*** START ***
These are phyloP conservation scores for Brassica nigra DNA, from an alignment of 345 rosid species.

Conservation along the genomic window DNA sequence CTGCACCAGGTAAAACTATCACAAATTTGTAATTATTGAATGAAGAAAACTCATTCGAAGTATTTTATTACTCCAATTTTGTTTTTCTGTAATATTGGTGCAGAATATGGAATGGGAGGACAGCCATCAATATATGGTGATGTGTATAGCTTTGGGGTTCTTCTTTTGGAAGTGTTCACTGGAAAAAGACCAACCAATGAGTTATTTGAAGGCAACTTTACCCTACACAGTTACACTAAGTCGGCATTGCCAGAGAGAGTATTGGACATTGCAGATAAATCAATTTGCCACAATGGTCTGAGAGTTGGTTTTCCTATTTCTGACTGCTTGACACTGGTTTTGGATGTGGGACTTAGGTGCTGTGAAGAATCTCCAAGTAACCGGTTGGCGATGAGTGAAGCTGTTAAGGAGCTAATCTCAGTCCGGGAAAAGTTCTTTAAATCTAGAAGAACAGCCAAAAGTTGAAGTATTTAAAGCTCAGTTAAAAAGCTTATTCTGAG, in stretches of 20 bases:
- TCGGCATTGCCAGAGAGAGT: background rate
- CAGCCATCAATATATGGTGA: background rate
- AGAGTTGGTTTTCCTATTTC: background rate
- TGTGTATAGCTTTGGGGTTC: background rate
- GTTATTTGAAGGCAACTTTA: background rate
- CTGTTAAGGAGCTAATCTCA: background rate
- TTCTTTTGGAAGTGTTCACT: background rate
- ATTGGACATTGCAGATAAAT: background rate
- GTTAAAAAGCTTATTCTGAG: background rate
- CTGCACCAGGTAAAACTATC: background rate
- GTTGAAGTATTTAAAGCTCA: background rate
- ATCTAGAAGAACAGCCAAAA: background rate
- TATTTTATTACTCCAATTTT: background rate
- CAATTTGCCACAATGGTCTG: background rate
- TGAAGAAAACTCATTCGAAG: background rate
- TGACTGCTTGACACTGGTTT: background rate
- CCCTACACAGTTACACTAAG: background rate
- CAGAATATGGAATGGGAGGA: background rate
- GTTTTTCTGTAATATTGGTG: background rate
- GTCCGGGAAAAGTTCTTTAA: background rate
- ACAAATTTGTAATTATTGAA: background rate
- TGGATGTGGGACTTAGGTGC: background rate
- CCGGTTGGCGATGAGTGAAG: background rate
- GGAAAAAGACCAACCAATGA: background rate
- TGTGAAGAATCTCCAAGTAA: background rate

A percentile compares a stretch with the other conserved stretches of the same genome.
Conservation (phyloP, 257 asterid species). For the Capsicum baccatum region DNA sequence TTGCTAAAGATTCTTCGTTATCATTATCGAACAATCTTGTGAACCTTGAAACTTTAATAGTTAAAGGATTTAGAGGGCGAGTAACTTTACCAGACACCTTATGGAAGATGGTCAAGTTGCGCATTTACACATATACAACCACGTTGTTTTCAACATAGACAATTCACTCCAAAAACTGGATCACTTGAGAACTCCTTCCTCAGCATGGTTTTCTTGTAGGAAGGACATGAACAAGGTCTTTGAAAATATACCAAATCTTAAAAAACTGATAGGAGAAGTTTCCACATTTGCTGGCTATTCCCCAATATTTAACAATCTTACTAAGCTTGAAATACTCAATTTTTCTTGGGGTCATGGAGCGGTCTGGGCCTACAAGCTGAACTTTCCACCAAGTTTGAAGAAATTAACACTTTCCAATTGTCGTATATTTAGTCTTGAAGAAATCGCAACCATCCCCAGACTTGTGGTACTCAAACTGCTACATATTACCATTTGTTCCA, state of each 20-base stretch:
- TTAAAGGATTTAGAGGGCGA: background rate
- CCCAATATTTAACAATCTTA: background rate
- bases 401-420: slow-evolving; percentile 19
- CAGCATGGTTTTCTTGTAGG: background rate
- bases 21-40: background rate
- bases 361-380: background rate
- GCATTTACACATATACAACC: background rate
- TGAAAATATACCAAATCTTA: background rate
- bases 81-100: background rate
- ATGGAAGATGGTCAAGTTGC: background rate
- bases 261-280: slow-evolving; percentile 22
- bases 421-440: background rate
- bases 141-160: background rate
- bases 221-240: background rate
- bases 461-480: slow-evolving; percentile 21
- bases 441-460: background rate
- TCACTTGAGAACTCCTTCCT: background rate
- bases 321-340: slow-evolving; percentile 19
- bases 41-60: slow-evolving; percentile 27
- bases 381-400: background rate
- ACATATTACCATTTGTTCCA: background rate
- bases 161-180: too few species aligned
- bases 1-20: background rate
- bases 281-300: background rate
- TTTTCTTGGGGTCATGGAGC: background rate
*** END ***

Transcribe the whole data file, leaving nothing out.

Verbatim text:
These are phyloP conservation scores for Brassica nigra DNA, from an alignment of 345 rosid species.

Conservation along the genomic window DNA sequence CTGCACCAGGTAAAACTATCACAAATTTGTAATTATTGAATGAAGAAAACTCATTCGAAGTATTTTATTACTCCAATTTTGTTTTTCTGTAATATTGGTGCAGAATATGGAATGGGAGGACAGCCATCAATATATGGTGATGTGTATAGCTTTGGGGTTCTTCTTTTGGAAGTGTTCACTGGAAAAAGACCAACCAATGAGTTATTTGAAGGCAACTTTACCCTACACAGTTACACTAAGTCGGCATTGCCAGAGAGAGTATTGGACATTGCAGATAAATCAATTTGCCACAATGGTCTGAGAGTTGGTTTTCCTATTTCTGACTGCTTGACACTGGTTTTGGATGTGGGACTTAGGTGCTGTGAAGAATCTCCAAGTAACCGGTTGGCGATGAGTGAAGCTGTTAAGGAGCTAATCTCAGTCCGGGAAAAGTTCTTTAAATCTAGAAGAACAGCCAAAAGTTGAAGTATTTAAAGCTCAGTTAAAAAGCTTATTCTGAG, in stretches of 20 bases:
- TCGGCATTGCCAGAGAGAGT: background rate
- CAGCCATCAATATATGGTGA: background rate
- AGAGTTGGTTTTCCTATTTC: background rate
- TGTGTATAGCTTTGGGGTTC: background rate
- GTTATTTGAAGGCAACTTTA: background rate
- CTGTTAAGGAGCTAATCTCA: background rate
- TTCTTTTGGAAGTGTTCACT: background rate
- ATTGGACATTGCAGATAAAT: background rate
- GTTAAAAAGCTTATTCTGAG: background rate
- CTGCACCAGGTAAAACTATC: background rate
- GTTGAAGTATTTAAAGCTCA: background rate
- ATCTAGAAGAACAGCCAAAA: background rate
- TATTTTATTACTCCAATTTT: background rate
- CAATTTGCCACAATGGTCTG: background rate
- TGAAGAAAACTCATTCGAAG: background rate
- TGACTGCTTGACACTGGTTT: background rate
- CCCTACACAGTTACACTAAG: background rate
- CAGAATATGGAATGGGAGGA: background rate
- GTTTTTCTGTAATATTGGTG: background rate
- GTCCGGGAAAAGTTCTTTAA: background rate
- ACAAATTTGTAATTATTGAA: background rate
- TGGATGTGGGACTTAGGTGC: background rate
- CCGGTTGGCGATGAGTGAAG: background rate
- GGAAAAAGACCAACCAATGA: background rate
- TGTGAAGAATCTCCAAGTAA: background rate

A percentile compares a stretch with the other conserved stretches of the same genome.
Conservation (phyloP, 257 asterid species). For the Capsicum baccatum region DNA sequence TTGCTAAAGATTCTTCGTTATCATTATCGAACAATCTTGTGAACCTTGAAACTTTAATAGTTAAAGGATTTAGAGGGCGAGTAACTTTACCAGACACCTTATGGAAGATGGTCAAGTTGCGCATTTACACATATACAACCACGTTGTTTTCAACATAGACAATTCACTCCAAAAACTGGATCACTTGAGAACTCCTTCCTCAGCATGGTTTTCTTGTAGGAAGGACATGAACAAGGTCTTTGAAAATATACCAAATCTTAAAAAACTGATAGGAGAAGTTTCCACATTTGCTGGCTATTCCCCAATATTTAACAATCTTACTAAGCTTGAAATACTCAATTTTTCTTGGGGTCATGGAGCGGTCTGGGCCTACAAGCTGAACTTTCCACCAAGTTTGAAGAAATTAACACTTTCCAATTGTCGTATATTTAGTCTTGAAGAAATCGCAACCATCCCCAGACTTGTGGTACTCAAACTGCTACATATTACCATTTGTTCCA, state of each 20-base stretch:
- TTAAAGGATTTAGAGGGCGA: background rate
- CCCAATATTTAACAATCTTA: background rate
- bases 401-420: slow-evolving; percentile 19
- CAGCATGGTTTTCTTGTAGG: background rate
- bases 21-40: background rate
- bases 361-380: background rate
- GCATTTACACATATACAACC: background rate
- TGAAAATATACCAAATCTTA: background rate
- bases 81-100: background rate
- ATGGAAGATGGTCAAGTTGC: background rate
- bases 261-280: slow-evolving; percentile 22
- bases 421-440: background rate
- bases 141-160: background rate
- bases 221-240: background rate
- bases 461-480: slow-evolving; percentile 21
- bases 441-460: background rate
- TCACTTGAGAACTCCTTCCT: background rate
- bases 321-340: slow-evolving; percentile 19
- bases 41-60: slow-evolving; percentile 27
- bases 381-400: background rate
- ACATATTACCATTTGTTCCA: background rate
- bases 161-180: too few species aligned
- bases 1-20: background rate
- bases 281-300: background rate
- TTTTCTTGGGGTCATGGAGC: background rate